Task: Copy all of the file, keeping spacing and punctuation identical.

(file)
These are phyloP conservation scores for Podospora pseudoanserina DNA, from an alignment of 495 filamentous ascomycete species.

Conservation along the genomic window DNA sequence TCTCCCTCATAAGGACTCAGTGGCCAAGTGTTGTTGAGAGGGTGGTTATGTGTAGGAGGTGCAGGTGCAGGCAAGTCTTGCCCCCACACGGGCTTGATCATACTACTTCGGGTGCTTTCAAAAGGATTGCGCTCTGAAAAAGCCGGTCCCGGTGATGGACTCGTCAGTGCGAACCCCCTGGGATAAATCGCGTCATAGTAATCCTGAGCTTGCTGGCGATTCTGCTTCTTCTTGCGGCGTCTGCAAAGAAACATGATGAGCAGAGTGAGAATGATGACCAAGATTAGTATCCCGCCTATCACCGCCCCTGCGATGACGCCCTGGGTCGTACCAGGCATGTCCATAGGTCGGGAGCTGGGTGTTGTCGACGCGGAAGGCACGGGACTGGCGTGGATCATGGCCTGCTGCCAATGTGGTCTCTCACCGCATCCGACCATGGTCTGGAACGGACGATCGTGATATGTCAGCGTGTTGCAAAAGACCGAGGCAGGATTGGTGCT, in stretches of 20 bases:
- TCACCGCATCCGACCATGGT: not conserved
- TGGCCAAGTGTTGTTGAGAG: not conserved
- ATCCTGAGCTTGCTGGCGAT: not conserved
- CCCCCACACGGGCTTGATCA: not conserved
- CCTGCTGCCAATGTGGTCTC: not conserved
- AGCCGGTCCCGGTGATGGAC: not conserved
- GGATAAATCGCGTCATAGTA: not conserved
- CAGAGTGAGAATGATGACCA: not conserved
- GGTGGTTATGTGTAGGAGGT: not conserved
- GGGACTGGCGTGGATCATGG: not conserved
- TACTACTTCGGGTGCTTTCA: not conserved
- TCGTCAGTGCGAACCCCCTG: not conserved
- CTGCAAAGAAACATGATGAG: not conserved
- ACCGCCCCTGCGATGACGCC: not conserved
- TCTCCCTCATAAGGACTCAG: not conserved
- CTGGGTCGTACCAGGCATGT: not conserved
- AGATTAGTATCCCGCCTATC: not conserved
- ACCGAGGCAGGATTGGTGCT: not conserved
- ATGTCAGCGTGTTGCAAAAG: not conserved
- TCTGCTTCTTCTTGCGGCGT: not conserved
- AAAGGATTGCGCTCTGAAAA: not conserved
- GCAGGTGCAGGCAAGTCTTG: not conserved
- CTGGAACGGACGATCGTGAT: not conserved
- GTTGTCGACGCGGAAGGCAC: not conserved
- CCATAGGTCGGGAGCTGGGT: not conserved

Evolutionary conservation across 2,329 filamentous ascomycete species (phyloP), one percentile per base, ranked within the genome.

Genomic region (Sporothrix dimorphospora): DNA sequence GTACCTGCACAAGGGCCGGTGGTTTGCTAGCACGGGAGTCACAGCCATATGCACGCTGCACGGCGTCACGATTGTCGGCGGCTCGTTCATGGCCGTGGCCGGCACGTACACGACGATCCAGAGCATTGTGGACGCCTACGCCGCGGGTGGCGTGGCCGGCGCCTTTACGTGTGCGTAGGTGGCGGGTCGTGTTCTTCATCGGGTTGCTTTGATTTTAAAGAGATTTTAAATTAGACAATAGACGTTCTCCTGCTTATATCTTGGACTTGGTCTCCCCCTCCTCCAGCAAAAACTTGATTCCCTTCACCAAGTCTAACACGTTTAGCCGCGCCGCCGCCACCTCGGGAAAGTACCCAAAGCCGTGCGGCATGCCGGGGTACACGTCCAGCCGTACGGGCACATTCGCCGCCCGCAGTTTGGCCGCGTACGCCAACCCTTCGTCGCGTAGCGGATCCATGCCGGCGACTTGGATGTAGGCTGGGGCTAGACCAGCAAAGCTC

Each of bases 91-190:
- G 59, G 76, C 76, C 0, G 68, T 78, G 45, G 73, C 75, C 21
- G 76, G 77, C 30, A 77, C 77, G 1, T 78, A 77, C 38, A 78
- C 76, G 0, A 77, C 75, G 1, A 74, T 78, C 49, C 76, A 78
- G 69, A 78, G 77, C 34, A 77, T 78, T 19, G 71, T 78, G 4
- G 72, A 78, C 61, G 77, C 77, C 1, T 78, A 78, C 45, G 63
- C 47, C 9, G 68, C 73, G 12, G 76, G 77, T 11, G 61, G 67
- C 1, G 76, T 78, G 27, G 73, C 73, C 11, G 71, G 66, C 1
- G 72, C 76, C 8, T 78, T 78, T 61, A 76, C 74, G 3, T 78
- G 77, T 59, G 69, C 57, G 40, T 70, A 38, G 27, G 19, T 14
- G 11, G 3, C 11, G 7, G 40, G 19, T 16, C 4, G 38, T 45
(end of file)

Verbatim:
These are phyloP conservation scores for Podospora pseudoanserina DNA, from an alignment of 495 filamentous ascomycete species.

Conservation along the genomic window DNA sequence TCTCCCTCATAAGGACTCAGTGGCCAAGTGTTGTTGAGAGGGTGGTTATGTGTAGGAGGTGCAGGTGCAGGCAAGTCTTGCCCCCACACGGGCTTGATCATACTACTTCGGGTGCTTTCAAAAGGATTGCGCTCTGAAAAAGCCGGTCCCGGTGATGGACTCGTCAGTGCGAACCCCCTGGGATAAATCGCGTCATAGTAATCCTGAGCTTGCTGGCGATTCTGCTTCTTCTTGCGGCGTCTGCAAAGAAACATGATGAGCAGAGTGAGAATGATGACCAAGATTAGTATCCCGCCTATCACCGCCCCTGCGATGACGCCCTGGGTCGTACCAGGCATGTCCATAGGTCGGGAGCTGGGTGTTGTCGACGCGGAAGGCACGGGACTGGCGTGGATCATGGCCTGCTGCCAATGTGGTCTCTCACCGCATCCGACCATGGTCTGGAACGGACGATCGTGATATGTCAGCGTGTTGCAAAAGACCGAGGCAGGATTGGTGCT, in stretches of 20 bases:
- TCACCGCATCCGACCATGGT: not conserved
- TGGCCAAGTGTTGTTGAGAG: not conserved
- ATCCTGAGCTTGCTGGCGAT: not conserved
- CCCCCACACGGGCTTGATCA: not conserved
- CCTGCTGCCAATGTGGTCTC: not conserved
- AGCCGGTCCCGGTGATGGAC: not conserved
- GGATAAATCGCGTCATAGTA: not conserved
- CAGAGTGAGAATGATGACCA: not conserved
- GGTGGTTATGTGTAGGAGGT: not conserved
- GGGACTGGCGTGGATCATGG: not conserved
- TACTACTTCGGGTGCTTTCA: not conserved
- TCGTCAGTGCGAACCCCCTG: not conserved
- CTGCAAAGAAACATGATGAG: not conserved
- ACCGCCCCTGCGATGACGCC: not conserved
- TCTCCCTCATAAGGACTCAG: not conserved
- CTGGGTCGTACCAGGCATGT: not conserved
- AGATTAGTATCCCGCCTATC: not conserved
- ACCGAGGCAGGATTGGTGCT: not conserved
- ATGTCAGCGTGTTGCAAAAG: not conserved
- TCTGCTTCTTCTTGCGGCGT: not conserved
- AAAGGATTGCGCTCTGAAAA: not conserved
- GCAGGTGCAGGCAAGTCTTG: not conserved
- CTGGAACGGACGATCGTGAT: not conserved
- GTTGTCGACGCGGAAGGCAC: not conserved
- CCATAGGTCGGGAGCTGGGT: not conserved

Evolutionary conservation across 2,329 filamentous ascomycete species (phyloP), one percentile per base, ranked within the genome.

Genomic region (Sporothrix dimorphospora): DNA sequence GTACCTGCACAAGGGCCGGTGGTTTGCTAGCACGGGAGTCACAGCCATATGCACGCTGCACGGCGTCACGATTGTCGGCGGCTCGTTCATGGCCGTGGCCGGCACGTACACGACGATCCAGAGCATTGTGGACGCCTACGCCGCGGGTGGCGTGGCCGGCGCCTTTACGTGTGCGTAGGTGGCGGGTCGTGTTCTTCATCGGGTTGCTTTGATTTTAAAGAGATTTTAAATTAGACAATAGACGTTCTCCTGCTTATATCTTGGACTTGGTCTCCCCCTCCTCCAGCAAAAACTTGATTCCCTTCACCAAGTCTAACACGTTTAGCCGCGCCGCCGCCACCTCGGGAAAGTACCCAAAGCCGTGCGGCATGCCGGGGTACACGTCCAGCCGTACGGGCACATTCGCCGCCCGCAGTTTGGCCGCGTACGCCAACCCTTCGTCGCGTAGCGGATCCATGCCGGCGACTTGGATGTAGGCTGGGGCTAGACCAGCAAAGCTC

Each of bases 91-190:
- G 59, G 76, C 76, C 0, G 68, T 78, G 45, G 73, C 75, C 21
- G 76, G 77, C 30, A 77, C 77, G 1, T 78, A 77, C 38, A 78
- C 76, G 0, A 77, C 75, G 1, A 74, T 78, C 49, C 76, A 78
- G 69, A 78, G 77, C 34, A 77, T 78, T 19, G 71, T 78, G 4
- G 72, A 78, C 61, G 77, C 77, C 1, T 78, A 78, C 45, G 63
- C 47, C 9, G 68, C 73, G 12, G 76, G 77, T 11, G 61, G 67
- C 1, G 76, T 78, G 27, G 73, C 73, C 11, G 71, G 66, C 1
- G 72, C 76, C 8, T 78, T 78, T 61, A 76, C 74, G 3, T 78
- G 77, T 59, G 69, C 57, G 40, T 70, A 38, G 27, G 19, T 14
- G 11, G 3, C 11, G 7, G 40, G 19, T 16, C 4, G 38, T 45